Beta-Ketothiolase Deficiency (ACAT1)
Beta-ketothiolase deficiency is an autosomal recessive disorder caused by pathogenic variants in the ACAT1 gene, and has the highest prevalence in the Caucasian and Asian populations. Patients with beta-ketothiolase deficiency can develop both acidosis (increased levels of acid in the body) and ketosis (the body uses fat for energy instead of sugar). Patients with acidosis can have seizures, lethargy, hepatomegaly, vomiting, coma, and, if untreated, death. In between episodes of acidosis, patients are generally healthy and have no symptoms. When they undergo stress such as fasting or extreme energy need, however, patients are at risk for developing severe ketoacidosis. During this crisis, they may develop any or all of the symptoms outlined; this can prove fatal without intervention. If they are closely monitored by an experienced medical team, patients may live a typical lifespan. There have been no reported genotype-phenotype correlations.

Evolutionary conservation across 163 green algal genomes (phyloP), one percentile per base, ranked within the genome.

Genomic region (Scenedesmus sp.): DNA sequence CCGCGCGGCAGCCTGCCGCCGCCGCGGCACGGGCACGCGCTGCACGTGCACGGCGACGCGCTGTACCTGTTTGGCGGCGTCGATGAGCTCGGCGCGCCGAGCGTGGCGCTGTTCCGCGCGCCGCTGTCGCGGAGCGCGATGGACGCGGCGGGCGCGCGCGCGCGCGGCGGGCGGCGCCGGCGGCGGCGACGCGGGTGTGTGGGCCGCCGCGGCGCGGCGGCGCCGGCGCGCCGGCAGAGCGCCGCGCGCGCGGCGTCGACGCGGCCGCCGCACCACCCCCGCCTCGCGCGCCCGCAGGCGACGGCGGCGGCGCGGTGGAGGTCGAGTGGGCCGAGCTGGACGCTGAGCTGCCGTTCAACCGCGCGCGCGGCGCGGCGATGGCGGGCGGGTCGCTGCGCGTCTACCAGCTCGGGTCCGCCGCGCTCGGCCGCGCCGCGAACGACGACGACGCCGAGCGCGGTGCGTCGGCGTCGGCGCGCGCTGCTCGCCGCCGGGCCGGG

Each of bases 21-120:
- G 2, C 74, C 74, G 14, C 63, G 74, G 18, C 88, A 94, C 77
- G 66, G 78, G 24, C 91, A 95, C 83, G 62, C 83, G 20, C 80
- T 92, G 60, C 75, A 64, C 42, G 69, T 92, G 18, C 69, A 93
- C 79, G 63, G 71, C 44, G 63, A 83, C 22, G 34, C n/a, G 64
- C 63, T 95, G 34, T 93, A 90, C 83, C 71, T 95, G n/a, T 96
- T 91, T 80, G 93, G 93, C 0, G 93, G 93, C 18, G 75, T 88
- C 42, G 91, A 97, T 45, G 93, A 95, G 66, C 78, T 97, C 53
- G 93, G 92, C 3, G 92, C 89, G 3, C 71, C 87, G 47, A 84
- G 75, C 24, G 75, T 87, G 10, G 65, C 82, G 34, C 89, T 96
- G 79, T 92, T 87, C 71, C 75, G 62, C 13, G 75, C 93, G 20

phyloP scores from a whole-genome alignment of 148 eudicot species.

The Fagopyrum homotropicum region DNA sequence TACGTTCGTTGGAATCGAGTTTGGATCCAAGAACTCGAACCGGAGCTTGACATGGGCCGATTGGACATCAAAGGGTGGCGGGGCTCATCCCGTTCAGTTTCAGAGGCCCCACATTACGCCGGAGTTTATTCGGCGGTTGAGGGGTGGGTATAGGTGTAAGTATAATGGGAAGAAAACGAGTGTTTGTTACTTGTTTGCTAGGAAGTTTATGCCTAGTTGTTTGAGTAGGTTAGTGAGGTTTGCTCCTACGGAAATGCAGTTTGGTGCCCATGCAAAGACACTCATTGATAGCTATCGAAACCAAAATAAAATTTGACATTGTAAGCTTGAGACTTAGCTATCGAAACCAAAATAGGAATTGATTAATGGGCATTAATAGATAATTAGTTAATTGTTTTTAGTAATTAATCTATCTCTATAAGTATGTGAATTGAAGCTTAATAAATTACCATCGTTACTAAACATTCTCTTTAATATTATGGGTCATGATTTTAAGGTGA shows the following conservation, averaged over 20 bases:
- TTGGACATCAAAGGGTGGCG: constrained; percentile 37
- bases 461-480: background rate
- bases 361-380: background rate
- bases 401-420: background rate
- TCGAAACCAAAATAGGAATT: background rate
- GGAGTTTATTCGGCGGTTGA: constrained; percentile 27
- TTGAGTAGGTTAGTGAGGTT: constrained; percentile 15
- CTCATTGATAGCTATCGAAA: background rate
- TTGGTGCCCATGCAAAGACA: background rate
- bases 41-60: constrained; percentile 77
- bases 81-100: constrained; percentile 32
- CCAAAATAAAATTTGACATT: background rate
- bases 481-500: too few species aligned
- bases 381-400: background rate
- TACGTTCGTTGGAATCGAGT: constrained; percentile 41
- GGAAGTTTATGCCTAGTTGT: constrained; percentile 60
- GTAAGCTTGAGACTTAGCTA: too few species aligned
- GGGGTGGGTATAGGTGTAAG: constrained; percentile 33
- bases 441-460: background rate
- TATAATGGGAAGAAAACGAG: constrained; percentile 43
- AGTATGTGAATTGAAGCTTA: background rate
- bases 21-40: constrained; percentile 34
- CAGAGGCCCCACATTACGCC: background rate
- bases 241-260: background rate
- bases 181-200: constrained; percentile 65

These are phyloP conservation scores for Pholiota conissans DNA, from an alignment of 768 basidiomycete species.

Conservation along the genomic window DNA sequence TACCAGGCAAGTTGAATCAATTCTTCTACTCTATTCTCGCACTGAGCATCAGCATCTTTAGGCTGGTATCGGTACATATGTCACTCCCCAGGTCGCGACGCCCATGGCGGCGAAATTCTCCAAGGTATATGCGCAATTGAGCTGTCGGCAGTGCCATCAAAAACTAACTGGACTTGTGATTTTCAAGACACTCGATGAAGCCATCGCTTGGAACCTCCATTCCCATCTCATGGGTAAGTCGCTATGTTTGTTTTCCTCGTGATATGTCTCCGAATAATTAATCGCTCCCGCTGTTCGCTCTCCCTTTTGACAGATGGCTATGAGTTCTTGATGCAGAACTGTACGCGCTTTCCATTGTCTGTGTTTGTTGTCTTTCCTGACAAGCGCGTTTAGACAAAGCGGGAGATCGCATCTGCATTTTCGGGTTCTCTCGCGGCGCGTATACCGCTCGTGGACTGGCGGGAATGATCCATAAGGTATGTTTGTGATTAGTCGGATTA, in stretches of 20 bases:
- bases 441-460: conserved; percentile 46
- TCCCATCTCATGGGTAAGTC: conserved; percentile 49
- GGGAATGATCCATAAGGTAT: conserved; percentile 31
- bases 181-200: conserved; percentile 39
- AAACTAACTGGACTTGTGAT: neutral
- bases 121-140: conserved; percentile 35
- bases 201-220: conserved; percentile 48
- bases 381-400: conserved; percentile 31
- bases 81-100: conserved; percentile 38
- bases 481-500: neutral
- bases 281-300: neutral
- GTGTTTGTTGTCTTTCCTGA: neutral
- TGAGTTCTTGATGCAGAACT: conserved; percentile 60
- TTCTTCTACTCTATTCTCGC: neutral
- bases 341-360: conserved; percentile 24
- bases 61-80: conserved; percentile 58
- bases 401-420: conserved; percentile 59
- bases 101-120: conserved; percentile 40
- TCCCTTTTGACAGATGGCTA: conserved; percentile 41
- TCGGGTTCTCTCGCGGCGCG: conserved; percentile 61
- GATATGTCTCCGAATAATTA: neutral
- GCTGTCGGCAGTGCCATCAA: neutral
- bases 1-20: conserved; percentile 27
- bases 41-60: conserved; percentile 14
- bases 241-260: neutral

For information about carrier frequency and residual risk, please see the Expanded Carrier Screen brochure.